Surgeon General’s Warning: Pay LESS Attention to Industry Classification Codes
Industry Window Dressing
- Huaizhi Chen, Lauren Cohen, Dong Lou
- A version of the paper can be found here.
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We explore a new mechanism through which investors take correlated shortcuts. Specifically, we exploit a regulatory provision governing firm classification into industries: A firm’s industry classification is determined by the segment that has the majority of sales. We find strong evidence that investors overly rely on this primary industry classification. Firms just above the industry classification cutoff have significantly higher betas with respect to, as well as more sector mutual fund holdings and analyst coverage from, that industry, compared to nearly identical firms just below the cutoff. We then show that managers undertake specific actions to exploit investor shortcuts. Firms around the discontinuity point of 50% sales are significantly more likely to have just over 50% of sales from a “favorable” industry. Further, these firms just over the cutoff have significantly lower profit margins and inventory growth compared to other firms in the same industries, consistent with these firms slashing prices to increase sales. These same firms, however, do not exhibit different behaviors in any other aspect of their business (e.g., CapEx or R&D), suggesting that it is not a firm-wide shift of focus. Last, firms garner tangible benefits from switching into favorable industries, such as engaging in significantly more SEOs and stock-financed M&As.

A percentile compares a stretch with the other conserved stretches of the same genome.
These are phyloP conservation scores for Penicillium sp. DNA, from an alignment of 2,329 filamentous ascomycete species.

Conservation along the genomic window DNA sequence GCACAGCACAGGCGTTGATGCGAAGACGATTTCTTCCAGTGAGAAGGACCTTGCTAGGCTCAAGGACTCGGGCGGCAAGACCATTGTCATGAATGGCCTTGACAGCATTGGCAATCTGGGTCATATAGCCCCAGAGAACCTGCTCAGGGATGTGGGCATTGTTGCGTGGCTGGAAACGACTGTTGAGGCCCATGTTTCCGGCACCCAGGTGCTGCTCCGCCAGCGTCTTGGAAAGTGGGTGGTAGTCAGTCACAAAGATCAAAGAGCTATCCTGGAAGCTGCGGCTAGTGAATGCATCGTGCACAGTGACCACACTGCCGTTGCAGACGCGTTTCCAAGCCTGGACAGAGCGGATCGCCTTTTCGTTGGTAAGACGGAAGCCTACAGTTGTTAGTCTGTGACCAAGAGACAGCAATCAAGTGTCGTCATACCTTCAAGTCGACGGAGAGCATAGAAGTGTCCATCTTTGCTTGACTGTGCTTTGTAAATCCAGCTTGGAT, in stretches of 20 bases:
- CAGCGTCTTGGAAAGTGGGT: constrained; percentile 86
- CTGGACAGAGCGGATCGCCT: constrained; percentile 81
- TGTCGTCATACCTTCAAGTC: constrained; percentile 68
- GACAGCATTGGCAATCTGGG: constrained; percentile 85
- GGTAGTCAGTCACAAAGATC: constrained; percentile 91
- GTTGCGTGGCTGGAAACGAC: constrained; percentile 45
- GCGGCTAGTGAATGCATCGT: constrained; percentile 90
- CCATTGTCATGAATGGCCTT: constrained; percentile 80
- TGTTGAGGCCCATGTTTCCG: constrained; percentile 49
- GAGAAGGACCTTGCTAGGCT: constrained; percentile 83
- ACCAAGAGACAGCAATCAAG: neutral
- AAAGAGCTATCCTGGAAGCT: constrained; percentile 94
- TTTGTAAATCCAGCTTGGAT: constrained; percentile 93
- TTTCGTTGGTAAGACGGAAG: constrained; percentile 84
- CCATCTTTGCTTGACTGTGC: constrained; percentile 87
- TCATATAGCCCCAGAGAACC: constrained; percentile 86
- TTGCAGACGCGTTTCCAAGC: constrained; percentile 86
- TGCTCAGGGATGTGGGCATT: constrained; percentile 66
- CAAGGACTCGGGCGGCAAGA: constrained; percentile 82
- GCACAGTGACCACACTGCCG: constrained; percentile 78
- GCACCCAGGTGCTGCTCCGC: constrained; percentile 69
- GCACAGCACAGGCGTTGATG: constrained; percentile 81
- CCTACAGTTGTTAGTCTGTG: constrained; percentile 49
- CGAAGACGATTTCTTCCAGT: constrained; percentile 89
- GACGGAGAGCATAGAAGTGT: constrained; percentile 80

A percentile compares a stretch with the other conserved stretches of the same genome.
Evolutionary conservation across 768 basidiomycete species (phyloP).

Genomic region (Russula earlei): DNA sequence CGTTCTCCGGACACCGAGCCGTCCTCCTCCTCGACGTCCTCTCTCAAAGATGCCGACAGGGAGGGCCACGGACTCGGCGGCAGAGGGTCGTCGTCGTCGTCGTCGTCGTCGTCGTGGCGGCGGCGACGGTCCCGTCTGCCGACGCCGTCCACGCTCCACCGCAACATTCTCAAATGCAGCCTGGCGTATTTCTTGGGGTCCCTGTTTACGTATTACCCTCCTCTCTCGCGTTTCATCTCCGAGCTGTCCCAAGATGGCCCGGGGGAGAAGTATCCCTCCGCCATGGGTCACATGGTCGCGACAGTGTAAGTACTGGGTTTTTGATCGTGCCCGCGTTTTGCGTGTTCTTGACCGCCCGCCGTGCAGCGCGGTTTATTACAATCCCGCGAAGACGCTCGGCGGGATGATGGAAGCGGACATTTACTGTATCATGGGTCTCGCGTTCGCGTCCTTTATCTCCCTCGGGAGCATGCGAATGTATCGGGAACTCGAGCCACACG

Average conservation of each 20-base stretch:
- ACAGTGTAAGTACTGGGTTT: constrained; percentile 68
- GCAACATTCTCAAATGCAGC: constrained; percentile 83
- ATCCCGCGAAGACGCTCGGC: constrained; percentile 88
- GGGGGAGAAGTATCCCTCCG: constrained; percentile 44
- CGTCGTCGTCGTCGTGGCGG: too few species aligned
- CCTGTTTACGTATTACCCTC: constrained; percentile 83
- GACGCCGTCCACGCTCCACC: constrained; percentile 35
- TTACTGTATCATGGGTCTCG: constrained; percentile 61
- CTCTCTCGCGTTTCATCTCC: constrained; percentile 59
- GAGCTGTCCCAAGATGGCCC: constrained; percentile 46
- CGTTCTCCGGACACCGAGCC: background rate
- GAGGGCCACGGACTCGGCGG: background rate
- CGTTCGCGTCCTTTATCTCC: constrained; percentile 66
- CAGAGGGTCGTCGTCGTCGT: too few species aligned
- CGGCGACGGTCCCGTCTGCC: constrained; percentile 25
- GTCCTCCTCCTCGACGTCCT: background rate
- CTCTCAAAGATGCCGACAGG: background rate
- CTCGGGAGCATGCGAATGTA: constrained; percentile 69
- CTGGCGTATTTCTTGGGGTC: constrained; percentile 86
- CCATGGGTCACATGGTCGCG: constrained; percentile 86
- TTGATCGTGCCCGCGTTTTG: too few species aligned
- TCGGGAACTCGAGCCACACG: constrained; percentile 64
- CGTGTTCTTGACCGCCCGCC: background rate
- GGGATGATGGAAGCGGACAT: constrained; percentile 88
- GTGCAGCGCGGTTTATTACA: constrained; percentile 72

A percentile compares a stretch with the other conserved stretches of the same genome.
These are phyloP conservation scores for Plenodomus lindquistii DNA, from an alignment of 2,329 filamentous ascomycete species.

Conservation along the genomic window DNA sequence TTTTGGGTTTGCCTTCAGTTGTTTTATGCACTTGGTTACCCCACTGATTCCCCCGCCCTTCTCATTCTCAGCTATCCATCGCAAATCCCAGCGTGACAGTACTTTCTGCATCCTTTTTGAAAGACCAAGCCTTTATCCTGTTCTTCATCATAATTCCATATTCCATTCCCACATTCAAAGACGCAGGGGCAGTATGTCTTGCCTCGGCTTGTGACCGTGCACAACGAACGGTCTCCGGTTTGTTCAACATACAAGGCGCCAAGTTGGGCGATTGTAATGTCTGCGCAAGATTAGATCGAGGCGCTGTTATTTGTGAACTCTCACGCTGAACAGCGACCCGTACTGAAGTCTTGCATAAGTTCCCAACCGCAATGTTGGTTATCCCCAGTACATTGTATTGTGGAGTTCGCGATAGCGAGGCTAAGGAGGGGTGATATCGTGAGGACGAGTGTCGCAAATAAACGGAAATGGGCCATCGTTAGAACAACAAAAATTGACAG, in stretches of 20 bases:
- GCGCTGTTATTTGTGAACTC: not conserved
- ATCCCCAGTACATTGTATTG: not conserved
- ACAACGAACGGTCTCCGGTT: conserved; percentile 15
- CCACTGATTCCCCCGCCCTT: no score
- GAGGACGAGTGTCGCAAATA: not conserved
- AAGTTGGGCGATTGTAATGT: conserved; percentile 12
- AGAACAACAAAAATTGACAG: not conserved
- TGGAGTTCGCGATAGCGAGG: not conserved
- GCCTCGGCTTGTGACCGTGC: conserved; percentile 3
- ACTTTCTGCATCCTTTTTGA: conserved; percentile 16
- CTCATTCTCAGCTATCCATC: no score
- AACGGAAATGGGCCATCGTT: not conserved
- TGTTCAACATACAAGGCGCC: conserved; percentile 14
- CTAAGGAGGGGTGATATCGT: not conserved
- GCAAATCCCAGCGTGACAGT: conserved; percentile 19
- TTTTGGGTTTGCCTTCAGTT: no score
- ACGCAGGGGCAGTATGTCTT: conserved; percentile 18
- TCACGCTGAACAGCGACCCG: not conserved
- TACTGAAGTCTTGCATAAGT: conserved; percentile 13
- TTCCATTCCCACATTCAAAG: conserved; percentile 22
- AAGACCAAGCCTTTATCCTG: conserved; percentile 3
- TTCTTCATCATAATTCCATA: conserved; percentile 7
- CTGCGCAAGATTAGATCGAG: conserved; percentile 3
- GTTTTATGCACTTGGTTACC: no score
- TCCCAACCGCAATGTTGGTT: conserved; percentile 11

A company becomes “associated” with an industry if 50% of its sales are derived from a specific segment. So a firm with 51% of revenues derived from car-manufacturing, and 49% derived from basket-weaving operations will be classified as a full-fledged car manufacturer. The nugget the authors uncover is that sector betas, sector mutual fund managers, and sector-focused sell-side analysts are heavily influenced by SIC classification.
The chart below shows that the “50 percent cutoff” has a huge influence on market behavior. For example, a firm with 51% in healthcare revenue and a firm with 100% healthcare sales will be treated similarly.
Possible trading idea:
Identify a firm ABC which is 51% in healthcare; 49% in Aerospace. If the healthcare sector blows out, its likely that ABC will blow up with it–even if aerospace may have been doing great. You can imagine potential trading strategies around this concept.
Go get ’em prop desks!
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